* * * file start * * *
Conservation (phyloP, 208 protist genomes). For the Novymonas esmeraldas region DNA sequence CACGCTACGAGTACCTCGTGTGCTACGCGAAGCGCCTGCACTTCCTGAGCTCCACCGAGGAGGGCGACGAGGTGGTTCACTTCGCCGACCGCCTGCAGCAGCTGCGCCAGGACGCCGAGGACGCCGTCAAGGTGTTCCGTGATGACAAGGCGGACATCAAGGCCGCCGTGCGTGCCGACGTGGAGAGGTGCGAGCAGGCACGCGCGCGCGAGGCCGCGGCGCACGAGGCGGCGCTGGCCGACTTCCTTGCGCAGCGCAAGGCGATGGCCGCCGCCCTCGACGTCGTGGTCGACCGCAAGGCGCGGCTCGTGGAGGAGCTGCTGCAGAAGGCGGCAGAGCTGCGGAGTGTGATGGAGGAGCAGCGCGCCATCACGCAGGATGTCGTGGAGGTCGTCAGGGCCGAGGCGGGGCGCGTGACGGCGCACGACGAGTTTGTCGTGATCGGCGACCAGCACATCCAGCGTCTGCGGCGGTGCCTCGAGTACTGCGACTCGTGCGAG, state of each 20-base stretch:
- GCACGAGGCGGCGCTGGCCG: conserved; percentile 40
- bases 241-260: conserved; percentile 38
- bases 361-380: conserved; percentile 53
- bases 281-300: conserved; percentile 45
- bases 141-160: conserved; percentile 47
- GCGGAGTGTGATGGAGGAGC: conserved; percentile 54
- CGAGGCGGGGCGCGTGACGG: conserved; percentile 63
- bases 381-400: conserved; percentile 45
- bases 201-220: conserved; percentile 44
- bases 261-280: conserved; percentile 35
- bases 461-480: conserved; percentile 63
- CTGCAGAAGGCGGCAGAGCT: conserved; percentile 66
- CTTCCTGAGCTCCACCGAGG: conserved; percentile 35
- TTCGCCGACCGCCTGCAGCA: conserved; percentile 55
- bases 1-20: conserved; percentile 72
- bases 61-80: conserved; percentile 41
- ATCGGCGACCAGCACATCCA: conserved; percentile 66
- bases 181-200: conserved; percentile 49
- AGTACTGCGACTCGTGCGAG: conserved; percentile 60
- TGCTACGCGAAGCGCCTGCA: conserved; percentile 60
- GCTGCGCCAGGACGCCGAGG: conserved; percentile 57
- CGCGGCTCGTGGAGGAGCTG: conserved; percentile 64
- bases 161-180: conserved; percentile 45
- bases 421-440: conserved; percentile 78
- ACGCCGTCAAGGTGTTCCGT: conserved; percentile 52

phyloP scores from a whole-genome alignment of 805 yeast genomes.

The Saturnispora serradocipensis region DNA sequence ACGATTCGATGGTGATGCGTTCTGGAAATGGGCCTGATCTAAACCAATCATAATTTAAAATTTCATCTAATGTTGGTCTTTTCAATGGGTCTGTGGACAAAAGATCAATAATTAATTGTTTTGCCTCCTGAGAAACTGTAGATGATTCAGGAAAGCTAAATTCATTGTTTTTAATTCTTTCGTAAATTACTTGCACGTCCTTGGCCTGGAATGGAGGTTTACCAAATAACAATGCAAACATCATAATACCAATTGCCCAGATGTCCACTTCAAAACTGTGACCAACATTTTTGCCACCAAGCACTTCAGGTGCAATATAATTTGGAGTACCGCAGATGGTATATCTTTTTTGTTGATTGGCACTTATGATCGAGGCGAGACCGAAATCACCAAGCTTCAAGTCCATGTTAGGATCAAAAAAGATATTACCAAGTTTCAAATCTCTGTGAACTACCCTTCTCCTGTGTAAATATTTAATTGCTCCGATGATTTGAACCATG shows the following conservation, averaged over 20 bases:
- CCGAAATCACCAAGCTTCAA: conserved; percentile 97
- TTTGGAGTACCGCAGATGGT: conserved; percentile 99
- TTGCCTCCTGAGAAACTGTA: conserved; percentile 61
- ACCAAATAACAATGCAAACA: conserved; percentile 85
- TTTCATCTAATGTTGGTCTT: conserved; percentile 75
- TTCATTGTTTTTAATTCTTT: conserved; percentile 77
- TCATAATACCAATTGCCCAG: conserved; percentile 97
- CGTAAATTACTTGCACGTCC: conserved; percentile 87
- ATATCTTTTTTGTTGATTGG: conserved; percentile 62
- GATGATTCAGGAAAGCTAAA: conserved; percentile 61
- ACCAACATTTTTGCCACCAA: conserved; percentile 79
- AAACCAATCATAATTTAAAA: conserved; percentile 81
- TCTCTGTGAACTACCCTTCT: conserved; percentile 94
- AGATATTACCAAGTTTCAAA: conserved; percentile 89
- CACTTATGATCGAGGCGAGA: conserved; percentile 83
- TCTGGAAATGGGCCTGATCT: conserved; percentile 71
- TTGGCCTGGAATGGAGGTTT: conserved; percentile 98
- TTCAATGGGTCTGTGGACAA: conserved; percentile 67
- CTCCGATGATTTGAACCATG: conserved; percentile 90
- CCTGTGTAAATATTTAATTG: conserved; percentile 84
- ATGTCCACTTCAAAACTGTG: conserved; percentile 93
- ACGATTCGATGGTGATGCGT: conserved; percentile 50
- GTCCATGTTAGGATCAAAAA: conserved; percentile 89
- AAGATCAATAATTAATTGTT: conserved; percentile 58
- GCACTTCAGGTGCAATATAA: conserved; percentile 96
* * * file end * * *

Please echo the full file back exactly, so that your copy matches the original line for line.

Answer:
Conservation (phyloP, 208 protist genomes). For the Novymonas esmeraldas region DNA sequence CACGCTACGAGTACCTCGTGTGCTACGCGAAGCGCCTGCACTTCCTGAGCTCCACCGAGGAGGGCGACGAGGTGGTTCACTTCGCCGACCGCCTGCAGCAGCTGCGCCAGGACGCCGAGGACGCCGTCAAGGTGTTCCGTGATGACAAGGCGGACATCAAGGCCGCCGTGCGTGCCGACGTGGAGAGGTGCGAGCAGGCACGCGCGCGCGAGGCCGCGGCGCACGAGGCGGCGCTGGCCGACTTCCTTGCGCAGCGCAAGGCGATGGCCGCCGCCCTCGACGTCGTGGTCGACCGCAAGGCGCGGCTCGTGGAGGAGCTGCTGCAGAAGGCGGCAGAGCTGCGGAGTGTGATGGAGGAGCAGCGCGCCATCACGCAGGATGTCGTGGAGGTCGTCAGGGCCGAGGCGGGGCGCGTGACGGCGCACGACGAGTTTGTCGTGATCGGCGACCAGCACATCCAGCGTCTGCGGCGGTGCCTCGAGTACTGCGACTCGTGCGAG, state of each 20-base stretch:
- GCACGAGGCGGCGCTGGCCG: conserved; percentile 40
- bases 241-260: conserved; percentile 38
- bases 361-380: conserved; percentile 53
- bases 281-300: conserved; percentile 45
- bases 141-160: conserved; percentile 47
- GCGGAGTGTGATGGAGGAGC: conserved; percentile 54
- CGAGGCGGGGCGCGTGACGG: conserved; percentile 63
- bases 381-400: conserved; percentile 45
- bases 201-220: conserved; percentile 44
- bases 261-280: conserved; percentile 35
- bases 461-480: conserved; percentile 63
- CTGCAGAAGGCGGCAGAGCT: conserved; percentile 66
- CTTCCTGAGCTCCACCGAGG: conserved; percentile 35
- TTCGCCGACCGCCTGCAGCA: conserved; percentile 55
- bases 1-20: conserved; percentile 72
- bases 61-80: conserved; percentile 41
- ATCGGCGACCAGCACATCCA: conserved; percentile 66
- bases 181-200: conserved; percentile 49
- AGTACTGCGACTCGTGCGAG: conserved; percentile 60
- TGCTACGCGAAGCGCCTGCA: conserved; percentile 60
- GCTGCGCCAGGACGCCGAGG: conserved; percentile 57
- CGCGGCTCGTGGAGGAGCTG: conserved; percentile 64
- bases 161-180: conserved; percentile 45
- bases 421-440: conserved; percentile 78
- ACGCCGTCAAGGTGTTCCGT: conserved; percentile 52

phyloP scores from a whole-genome alignment of 805 yeast genomes.

The Saturnispora serradocipensis region DNA sequence ACGATTCGATGGTGATGCGTTCTGGAAATGGGCCTGATCTAAACCAATCATAATTTAAAATTTCATCTAATGTTGGTCTTTTCAATGGGTCTGTGGACAAAAGATCAATAATTAATTGTTTTGCCTCCTGAGAAACTGTAGATGATTCAGGAAAGCTAAATTCATTGTTTTTAATTCTTTCGTAAATTACTTGCACGTCCTTGGCCTGGAATGGAGGTTTACCAAATAACAATGCAAACATCATAATACCAATTGCCCAGATGTCCACTTCAAAACTGTGACCAACATTTTTGCCACCAAGCACTTCAGGTGCAATATAATTTGGAGTACCGCAGATGGTATATCTTTTTTGTTGATTGGCACTTATGATCGAGGCGAGACCGAAATCACCAAGCTTCAAGTCCATGTTAGGATCAAAAAAGATATTACCAAGTTTCAAATCTCTGTGAACTACCCTTCTCCTGTGTAAATATTTAATTGCTCCGATGATTTGAACCATG shows the following conservation, averaged over 20 bases:
- CCGAAATCACCAAGCTTCAA: conserved; percentile 97
- TTTGGAGTACCGCAGATGGT: conserved; percentile 99
- TTGCCTCCTGAGAAACTGTA: conserved; percentile 61
- ACCAAATAACAATGCAAACA: conserved; percentile 85
- TTTCATCTAATGTTGGTCTT: conserved; percentile 75
- TTCATTGTTTTTAATTCTTT: conserved; percentile 77
- TCATAATACCAATTGCCCAG: conserved; percentile 97
- CGTAAATTACTTGCACGTCC: conserved; percentile 87
- ATATCTTTTTTGTTGATTGG: conserved; percentile 62
- GATGATTCAGGAAAGCTAAA: conserved; percentile 61
- ACCAACATTTTTGCCACCAA: conserved; percentile 79
- AAACCAATCATAATTTAAAA: conserved; percentile 81
- TCTCTGTGAACTACCCTTCT: conserved; percentile 94
- AGATATTACCAAGTTTCAAA: conserved; percentile 89
- CACTTATGATCGAGGCGAGA: conserved; percentile 83
- TCTGGAAATGGGCCTGATCT: conserved; percentile 71
- TTGGCCTGGAATGGAGGTTT: conserved; percentile 98
- TTCAATGGGTCTGTGGACAA: conserved; percentile 67
- CTCCGATGATTTGAACCATG: conserved; percentile 90
- CCTGTGTAAATATTTAATTG: conserved; percentile 84
- ATGTCCACTTCAAAACTGTG: conserved; percentile 93
- ACGATTCGATGGTGATGCGT: conserved; percentile 50
- GTCCATGTTAGGATCAAAAA: conserved; percentile 89
- AAGATCAATAATTAATTGTT: conserved; percentile 58
- GCACTTCAGGTGCAATATAA: conserved; percentile 96